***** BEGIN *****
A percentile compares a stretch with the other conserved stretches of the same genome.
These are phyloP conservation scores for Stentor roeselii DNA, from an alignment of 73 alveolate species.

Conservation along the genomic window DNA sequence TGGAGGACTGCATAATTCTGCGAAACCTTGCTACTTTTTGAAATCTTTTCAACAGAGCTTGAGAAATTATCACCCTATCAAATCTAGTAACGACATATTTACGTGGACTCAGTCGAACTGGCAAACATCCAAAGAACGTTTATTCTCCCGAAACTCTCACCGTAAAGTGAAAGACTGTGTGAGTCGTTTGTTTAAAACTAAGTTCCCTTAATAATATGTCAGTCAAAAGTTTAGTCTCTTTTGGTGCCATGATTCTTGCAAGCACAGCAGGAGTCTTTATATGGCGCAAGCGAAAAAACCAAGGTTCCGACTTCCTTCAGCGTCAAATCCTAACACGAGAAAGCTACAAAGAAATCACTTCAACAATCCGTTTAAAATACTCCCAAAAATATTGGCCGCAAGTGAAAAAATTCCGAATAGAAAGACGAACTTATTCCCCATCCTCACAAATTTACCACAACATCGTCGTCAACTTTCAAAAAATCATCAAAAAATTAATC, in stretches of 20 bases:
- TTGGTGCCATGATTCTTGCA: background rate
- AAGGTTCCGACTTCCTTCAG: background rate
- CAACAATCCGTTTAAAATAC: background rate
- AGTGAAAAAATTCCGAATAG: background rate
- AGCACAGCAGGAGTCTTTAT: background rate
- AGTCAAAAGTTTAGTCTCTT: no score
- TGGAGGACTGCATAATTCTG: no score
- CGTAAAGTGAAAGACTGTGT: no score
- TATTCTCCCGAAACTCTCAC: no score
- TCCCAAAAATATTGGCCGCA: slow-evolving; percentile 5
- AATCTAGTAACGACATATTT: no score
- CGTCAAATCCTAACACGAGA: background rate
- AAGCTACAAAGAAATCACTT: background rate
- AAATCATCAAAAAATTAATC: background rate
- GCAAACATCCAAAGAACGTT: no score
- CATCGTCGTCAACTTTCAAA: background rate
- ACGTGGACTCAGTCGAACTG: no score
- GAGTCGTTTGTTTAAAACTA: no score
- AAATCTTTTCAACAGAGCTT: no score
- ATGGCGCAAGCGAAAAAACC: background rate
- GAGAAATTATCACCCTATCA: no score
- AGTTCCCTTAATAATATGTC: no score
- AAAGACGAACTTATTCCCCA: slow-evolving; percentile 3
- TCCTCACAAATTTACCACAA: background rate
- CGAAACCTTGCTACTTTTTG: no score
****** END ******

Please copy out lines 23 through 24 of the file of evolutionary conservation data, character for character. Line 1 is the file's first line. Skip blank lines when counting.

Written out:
- ATGGCGCAAGCGAAAAAACC: background rate
- GAGAAATTATCACCCTATCA: no score